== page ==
For those of us who choose to write off a few of these previously mentioned sports as games/hobbies/activities, I guess we’ll always have the “down months” when we wait for the next season to start. But the landscape has changed, as the media, youth, and technology have created a new audience of sports fans. It’s also created more sports programming than ever before. 2am…and you can’t sleep? Read the ticker to find everything you missed and then some. While the die-hards wait for football to finally get started, others have been getting their fill with various other competitions that do the same thing…separate the best from the not-so-best, and give us a little bit of real life drama we so desperately seek.

Thinking Outside the Box

Making the simple complicated is commonplace; making the complicated simple, awesomely simple; that’s creativity.” – Charles Mingus

I’m so cliche I can’t even think up an original title. Creativity has never been a strength of mine. In grade school and junior high, when given a reading assignment, I always chose non-fiction. I remember book reports that were assigned. Bobby Orr, Muhammad Ali, and Jimi Hendrix were a few I presented. Other kids would report their stories, telling us about a boy who lived in a peach (maybe he ate a Giant Peach?), while I told them about a boy who taught himself to play left-handed guitar on a right-handed instrument.

I suppose you can’t change what interests you, but you should always be willing to work on your weaknesses. Creativity requires bravery. There’s a fine line between greatness and idiocy when it comes to creativity, but you have to be willing to put yourself out there. Try finding ways to think outside the normal ways of operation. Don’t be lazy. You can’t go wrong with what you know to be true, or what you’ve read will work, but don’t believe there’s not an alternative. Who can argue with doing something good that’s already been established? No one. But we’d all rather be copied than to copy, wouldn’t we?

I start teaching soon, and can foresee necessary creativity. It may be tactics, strategy, or just learning ideas. Somewhere along the way, a new idea needs to be presented for better effectiveness. In almost every area of life, there’s a need for creative thinking. I’m not looking to change the world or teaching profession by some break-through strategy or development, just a moment or two, creating something worthwhile and beneficial. And somehow, in some way, I suppose we’re all after that.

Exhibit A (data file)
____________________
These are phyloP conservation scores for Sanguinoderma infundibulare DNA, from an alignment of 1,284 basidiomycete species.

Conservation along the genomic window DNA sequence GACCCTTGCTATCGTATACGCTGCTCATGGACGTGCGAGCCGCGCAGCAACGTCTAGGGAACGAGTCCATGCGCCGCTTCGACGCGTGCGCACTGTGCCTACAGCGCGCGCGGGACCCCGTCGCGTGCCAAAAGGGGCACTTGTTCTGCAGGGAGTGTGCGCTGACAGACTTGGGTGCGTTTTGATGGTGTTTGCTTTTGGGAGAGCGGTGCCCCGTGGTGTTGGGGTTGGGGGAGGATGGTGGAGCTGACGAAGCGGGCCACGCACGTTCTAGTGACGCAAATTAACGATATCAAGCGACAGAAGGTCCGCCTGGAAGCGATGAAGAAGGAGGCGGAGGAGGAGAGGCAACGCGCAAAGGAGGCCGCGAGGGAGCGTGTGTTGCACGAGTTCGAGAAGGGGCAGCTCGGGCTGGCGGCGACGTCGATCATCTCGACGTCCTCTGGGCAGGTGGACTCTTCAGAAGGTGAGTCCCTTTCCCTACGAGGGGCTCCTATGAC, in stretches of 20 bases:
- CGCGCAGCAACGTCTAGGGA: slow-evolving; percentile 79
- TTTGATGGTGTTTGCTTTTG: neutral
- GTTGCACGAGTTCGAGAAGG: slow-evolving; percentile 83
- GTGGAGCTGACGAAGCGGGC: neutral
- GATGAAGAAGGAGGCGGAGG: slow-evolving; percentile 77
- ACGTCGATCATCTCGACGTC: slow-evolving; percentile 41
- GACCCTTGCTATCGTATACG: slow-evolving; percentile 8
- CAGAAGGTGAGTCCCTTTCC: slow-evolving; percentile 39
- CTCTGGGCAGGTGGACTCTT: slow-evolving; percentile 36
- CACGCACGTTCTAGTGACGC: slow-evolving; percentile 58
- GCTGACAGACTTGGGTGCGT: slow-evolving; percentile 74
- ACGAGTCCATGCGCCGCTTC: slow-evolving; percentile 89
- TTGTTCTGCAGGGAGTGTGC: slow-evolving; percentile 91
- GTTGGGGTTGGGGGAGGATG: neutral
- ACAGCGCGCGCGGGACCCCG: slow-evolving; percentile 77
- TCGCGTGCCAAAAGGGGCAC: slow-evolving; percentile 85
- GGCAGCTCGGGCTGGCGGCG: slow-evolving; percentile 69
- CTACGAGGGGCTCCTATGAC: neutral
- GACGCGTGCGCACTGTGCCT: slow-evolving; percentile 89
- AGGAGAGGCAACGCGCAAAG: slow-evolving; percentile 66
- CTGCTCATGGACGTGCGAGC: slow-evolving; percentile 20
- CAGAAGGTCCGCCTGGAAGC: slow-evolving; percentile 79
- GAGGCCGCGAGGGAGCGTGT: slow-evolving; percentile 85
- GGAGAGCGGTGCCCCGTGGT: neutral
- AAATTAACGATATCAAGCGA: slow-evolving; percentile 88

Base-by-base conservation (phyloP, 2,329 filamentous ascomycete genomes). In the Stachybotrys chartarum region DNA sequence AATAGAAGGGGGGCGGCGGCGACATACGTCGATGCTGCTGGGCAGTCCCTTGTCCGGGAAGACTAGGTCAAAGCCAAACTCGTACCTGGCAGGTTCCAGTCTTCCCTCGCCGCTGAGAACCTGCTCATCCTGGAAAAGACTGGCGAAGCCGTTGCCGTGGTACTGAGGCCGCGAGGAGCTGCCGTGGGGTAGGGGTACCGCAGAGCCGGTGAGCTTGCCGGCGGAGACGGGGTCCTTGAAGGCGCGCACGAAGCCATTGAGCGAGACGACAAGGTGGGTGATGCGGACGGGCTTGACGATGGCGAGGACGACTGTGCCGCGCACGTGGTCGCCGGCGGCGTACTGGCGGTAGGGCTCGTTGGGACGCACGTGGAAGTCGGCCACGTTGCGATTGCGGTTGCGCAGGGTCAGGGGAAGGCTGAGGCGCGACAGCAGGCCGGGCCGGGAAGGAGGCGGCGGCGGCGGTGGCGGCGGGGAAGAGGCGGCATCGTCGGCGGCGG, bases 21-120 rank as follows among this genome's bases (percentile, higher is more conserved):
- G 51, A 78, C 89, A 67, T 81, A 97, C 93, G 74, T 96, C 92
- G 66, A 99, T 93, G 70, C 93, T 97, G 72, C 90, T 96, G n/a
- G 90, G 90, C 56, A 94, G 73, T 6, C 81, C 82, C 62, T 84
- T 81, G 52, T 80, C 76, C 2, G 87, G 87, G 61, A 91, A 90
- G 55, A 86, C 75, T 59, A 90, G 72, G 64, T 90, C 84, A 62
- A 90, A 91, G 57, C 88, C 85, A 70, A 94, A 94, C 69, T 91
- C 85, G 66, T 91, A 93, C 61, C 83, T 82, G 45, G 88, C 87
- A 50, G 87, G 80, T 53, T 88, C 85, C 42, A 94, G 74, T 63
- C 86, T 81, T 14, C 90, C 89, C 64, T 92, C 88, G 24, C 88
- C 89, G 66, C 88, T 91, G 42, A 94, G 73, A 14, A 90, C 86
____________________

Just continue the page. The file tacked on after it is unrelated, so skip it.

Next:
This is your one opportunity to do something that no one has ever done before and that no one will copy throughout human existence. And if nothing else, you will be remembered as the one guy who ever did this. This one thing.” – Sam (Natalie Portman) in “Garden State

Death of a Salesman

My name isn’t Willy Loman, and I’m not suicidal. I am however, leaving behind a chapter in life that’s taught me a few things I can use in the future. Account Executive is the title found on the bottom of my emails, but lets be real…I’m a sales-guy. I spend my days talking with HR managers and recruiters about their hiring/recruiting needs. I share our features & benefits, convincing them they’ll find no better place to fill those needs than at one of our career fairs! Some take part, but the majority don’t. Sales is a a numbers game. Still, it has it’s rewards. After all, who doesn’t feel good after you’ve just talked with someone for 5 minutes and now paid your cell phone bill for the month.

(Photo by Dave Caudil) 

But back to the whole death thing. This is my final week at Ineedajob.com, before she gets a kiss on the cheek and a, “Welp, see ya later!” When I think about it though, I’m really just embarking on a new kind of sales position. My new email tag will simply read, Teacher. I’ll have to prove and convince a new boss and co-workers I know what I’m doing, and more importantly, sell a portion of America’s youth on world geography and historical events. And as with any “sales” job, we’re all in search of the best way to market and advertise our product/service. As a first year teacher, my marketing campaign will have to be great! 

Below are a few lessons I’ve learned that I plan on taking into the classroom on my new “sales job”…